ALI

Zaman! 

YOUSEF

Hmm.

ALI

Do you remember back in 2011 when the crisis started? Do you remember back when we were in high school…

Ali’s voice trails off. 

YOUSEF

It’s Yousef and Ahmad. Right?

Ali takes a deep breath, nodding.

YOUSEF

See? This is why I’m lost. I’m fed up with misery. My present is dead. My future is unknown, but based on what’s going on, it can’t be much better than this. What’s left for me is only memories, my early childhood. Even if you remember the school days with your friends, you feel sad. Every-one has either died or travelled to some European country. Aren’t you sick of tension and worry? When was the last time you felt safe while walking in the streets here? Everyone thinks that our city is safe just because they didn’t hear about it during the Syrian crisis, but it isn’t true. Can you find a pole without a martyr’s picture posted on it?

ALI

This shitty war has changed everything.

Uncomfortable long silence.

He picks up the glass, raising it as a temporary solution, and points towards the arak.

Are you tipsy yet?

Yousef laughs. 

Damn, you lucky Christian. You can drink all you want and no one says anything to you.

YOUSEF

Cheers.

They drink. 

ALI

You know what I hate the most? We started asking each other about sects and religion and political background. Are we really that dumb? Why didn’t we learn anything from the Lebanese?

YOUSEF

In school they used to separate us into two groups during religion class, but we never found out what the difference was! Sometimes when a teacher was sick and didn’t show up, we joined the Muslims in their class. My dad always said, “Religion is knowledge…too.”

ALI

Your dad also said, “Pretty colda” when you asked him how many ice cubes he wanted in his arak.

YOUSEF

So?

ALI

So?

YOUSEF

What do you mean “so”?

ALI

So are we going to stay like this? What are we going to do?

YOUSEF

Nothing, we’ll do nothing except watch and wait till the dust covers the fire. We might be able to make a difference by then, but not now. While Kalashnikovs are falling into the wrong hands, we shall remain silent or an ignorant bullet will simply end our life. And for me, I would like my death to have a meaning.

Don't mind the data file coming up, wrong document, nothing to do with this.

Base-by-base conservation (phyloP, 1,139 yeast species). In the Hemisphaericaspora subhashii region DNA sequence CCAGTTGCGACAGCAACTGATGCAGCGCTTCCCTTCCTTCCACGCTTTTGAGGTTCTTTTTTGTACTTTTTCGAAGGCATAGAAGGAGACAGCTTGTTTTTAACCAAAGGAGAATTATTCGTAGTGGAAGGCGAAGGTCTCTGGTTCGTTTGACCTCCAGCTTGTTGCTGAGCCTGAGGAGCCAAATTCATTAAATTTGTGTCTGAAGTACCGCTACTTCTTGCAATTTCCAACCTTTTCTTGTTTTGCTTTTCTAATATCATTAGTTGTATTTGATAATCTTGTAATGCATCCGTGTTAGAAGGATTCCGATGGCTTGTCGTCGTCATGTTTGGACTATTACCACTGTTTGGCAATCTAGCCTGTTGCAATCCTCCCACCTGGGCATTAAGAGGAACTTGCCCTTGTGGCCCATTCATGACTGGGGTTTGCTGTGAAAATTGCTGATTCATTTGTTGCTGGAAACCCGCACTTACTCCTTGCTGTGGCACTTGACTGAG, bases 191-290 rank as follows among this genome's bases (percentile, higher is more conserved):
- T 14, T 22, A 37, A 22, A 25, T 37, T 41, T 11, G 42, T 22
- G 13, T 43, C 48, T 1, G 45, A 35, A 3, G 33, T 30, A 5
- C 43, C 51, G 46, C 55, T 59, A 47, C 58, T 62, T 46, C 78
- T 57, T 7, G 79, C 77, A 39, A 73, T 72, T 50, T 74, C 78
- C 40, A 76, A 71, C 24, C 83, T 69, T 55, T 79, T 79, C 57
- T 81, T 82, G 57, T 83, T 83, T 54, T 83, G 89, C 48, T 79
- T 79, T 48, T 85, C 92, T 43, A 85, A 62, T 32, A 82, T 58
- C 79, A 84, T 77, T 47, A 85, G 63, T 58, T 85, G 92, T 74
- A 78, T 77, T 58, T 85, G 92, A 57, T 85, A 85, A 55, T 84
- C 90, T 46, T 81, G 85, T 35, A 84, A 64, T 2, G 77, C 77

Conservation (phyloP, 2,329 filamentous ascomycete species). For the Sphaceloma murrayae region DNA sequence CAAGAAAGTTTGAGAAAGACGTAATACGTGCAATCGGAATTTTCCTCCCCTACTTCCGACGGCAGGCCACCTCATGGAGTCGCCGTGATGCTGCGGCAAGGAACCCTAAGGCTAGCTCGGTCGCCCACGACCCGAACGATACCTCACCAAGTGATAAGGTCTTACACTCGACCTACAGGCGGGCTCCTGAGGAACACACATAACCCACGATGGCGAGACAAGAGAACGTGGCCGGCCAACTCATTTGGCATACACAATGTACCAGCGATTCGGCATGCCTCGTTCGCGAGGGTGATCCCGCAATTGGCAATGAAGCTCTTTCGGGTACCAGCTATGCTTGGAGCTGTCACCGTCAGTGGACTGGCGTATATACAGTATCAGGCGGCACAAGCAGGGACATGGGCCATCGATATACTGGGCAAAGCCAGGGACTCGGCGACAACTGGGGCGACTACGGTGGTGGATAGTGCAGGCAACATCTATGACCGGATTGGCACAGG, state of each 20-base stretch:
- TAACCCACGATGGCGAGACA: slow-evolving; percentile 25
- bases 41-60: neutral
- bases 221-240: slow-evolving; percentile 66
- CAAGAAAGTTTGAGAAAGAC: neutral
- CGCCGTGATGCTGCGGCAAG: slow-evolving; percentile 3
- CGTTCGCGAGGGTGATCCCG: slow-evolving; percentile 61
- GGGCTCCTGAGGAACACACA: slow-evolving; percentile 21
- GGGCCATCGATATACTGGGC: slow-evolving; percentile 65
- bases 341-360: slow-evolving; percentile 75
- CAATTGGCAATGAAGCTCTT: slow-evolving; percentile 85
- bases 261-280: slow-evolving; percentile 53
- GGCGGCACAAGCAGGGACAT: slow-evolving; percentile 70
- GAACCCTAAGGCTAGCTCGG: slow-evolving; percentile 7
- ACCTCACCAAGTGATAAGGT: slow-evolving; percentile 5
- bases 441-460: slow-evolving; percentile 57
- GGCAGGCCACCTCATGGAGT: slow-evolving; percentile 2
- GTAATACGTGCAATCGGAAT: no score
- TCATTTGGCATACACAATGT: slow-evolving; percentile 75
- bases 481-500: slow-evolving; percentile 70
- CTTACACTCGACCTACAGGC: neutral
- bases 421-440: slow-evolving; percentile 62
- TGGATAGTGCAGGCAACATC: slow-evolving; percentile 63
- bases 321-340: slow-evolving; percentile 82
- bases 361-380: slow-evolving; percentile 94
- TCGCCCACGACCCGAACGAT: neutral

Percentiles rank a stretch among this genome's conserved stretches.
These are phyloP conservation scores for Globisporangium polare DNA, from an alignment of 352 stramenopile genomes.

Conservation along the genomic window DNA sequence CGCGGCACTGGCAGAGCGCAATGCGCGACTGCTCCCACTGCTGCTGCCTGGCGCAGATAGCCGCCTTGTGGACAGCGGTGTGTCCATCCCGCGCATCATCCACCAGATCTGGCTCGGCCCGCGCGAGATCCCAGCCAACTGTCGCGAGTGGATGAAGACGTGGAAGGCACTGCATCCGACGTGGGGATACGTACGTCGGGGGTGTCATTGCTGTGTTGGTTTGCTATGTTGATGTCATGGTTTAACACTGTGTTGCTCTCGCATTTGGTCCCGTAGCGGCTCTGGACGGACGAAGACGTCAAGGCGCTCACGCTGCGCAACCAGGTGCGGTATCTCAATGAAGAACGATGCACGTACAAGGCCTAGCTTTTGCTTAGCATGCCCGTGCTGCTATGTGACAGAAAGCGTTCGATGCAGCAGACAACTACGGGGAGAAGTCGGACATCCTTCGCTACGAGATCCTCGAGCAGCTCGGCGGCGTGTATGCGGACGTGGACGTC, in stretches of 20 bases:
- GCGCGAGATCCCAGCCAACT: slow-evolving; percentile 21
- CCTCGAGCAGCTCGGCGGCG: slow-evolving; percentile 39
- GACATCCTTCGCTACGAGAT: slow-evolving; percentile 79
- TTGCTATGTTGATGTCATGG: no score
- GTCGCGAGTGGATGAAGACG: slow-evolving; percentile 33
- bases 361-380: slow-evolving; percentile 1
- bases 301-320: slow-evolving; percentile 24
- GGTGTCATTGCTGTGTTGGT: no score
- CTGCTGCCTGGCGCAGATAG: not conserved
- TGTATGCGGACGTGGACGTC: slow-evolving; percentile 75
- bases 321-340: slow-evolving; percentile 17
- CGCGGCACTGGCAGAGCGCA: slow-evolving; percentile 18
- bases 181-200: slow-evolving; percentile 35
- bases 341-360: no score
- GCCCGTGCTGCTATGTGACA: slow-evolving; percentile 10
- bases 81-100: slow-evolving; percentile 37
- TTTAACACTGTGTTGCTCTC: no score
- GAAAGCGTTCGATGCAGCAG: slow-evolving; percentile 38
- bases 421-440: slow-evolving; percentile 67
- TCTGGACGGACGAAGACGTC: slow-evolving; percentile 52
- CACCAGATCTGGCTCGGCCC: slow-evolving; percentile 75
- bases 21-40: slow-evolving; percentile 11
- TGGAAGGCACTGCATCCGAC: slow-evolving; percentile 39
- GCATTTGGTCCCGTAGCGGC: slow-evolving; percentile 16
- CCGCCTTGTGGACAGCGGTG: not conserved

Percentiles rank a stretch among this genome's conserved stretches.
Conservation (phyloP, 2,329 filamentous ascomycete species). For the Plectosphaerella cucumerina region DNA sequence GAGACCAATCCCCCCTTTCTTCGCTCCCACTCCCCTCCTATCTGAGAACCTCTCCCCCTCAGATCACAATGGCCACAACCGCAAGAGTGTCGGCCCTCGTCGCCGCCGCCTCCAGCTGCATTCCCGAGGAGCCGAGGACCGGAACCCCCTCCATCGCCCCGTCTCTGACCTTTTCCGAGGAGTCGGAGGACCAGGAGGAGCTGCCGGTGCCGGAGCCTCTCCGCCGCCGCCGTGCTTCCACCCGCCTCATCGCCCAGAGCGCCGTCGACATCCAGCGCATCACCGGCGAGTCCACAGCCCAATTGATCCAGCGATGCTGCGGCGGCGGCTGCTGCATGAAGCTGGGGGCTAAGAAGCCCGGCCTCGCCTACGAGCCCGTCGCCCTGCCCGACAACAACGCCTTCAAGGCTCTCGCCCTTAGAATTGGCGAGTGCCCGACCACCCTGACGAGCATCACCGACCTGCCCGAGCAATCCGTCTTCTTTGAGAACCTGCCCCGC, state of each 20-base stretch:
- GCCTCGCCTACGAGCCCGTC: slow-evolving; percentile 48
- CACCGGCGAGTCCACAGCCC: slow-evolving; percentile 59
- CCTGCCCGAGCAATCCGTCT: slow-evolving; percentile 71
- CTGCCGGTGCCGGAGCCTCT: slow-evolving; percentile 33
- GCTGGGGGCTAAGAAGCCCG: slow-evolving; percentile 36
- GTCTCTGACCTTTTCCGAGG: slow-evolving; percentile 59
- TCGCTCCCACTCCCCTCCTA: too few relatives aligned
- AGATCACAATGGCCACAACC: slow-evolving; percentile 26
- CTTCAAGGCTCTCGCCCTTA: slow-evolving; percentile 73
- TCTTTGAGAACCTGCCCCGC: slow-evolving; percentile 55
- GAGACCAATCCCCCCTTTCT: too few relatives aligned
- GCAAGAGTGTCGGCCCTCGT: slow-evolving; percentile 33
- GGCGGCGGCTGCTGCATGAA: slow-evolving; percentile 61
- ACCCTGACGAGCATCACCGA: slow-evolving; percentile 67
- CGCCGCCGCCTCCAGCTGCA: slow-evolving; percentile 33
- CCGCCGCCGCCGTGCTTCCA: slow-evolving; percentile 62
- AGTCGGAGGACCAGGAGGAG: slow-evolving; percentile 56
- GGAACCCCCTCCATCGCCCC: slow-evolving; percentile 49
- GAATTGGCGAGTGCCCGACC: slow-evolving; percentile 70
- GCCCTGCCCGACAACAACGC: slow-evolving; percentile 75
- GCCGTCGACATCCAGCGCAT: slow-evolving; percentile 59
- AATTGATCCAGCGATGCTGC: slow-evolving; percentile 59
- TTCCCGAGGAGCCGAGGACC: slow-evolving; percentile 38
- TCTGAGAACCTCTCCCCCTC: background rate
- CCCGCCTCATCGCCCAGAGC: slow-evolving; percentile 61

ALI

Yes, yes, the fall of a hero.

YOUSEF

Shut up.

Long silence.

ALI

We were born in the wrong time. I don’t know where we are heading, brother.

Here Ali quotes the Imam Ali in Arabic. The actor might choose a different quote every performance.

Insa.3) Forget it.  

Yousef offers Ali another cigarette.

YOUSEF

Take a cigarette!

ALI

Since when did you start smoking so much?

Yousef places the unwanted cigarette back in the pack.

YOUSEF

Since I started facing problems I couldn’t solve.

A pause. 

ALI

How is your life in Beirut? Did you get some rest from the political issues here? At least you are not in the middle of a war zone.

YOUSEF

Ha. Beirut gave me the chance to live alone with no friends. I read a lot. I know myself better now.

ALI

That sounds great for the first while. But knowledge nowadays can be a double-edged sword.

YOUSEF

Surprisingly, I regret being a “knowledgeable young man.”  With each and every single book I read, I wish I never grew up. I’m just discovering the dirty box we used to live in, and the worst part about it is that you can’t do anything. No one respects your knowledge. It’s your enemy now and no longer a weapon. I wish I could return to my ignorance. My only worry back then was how to dig the deepest hole in the garden.

A short pause.

YOUSEF

What about you? How does living here in Syria feel after everyone left? Everyone, that is, except you, my loyal mate.

ALI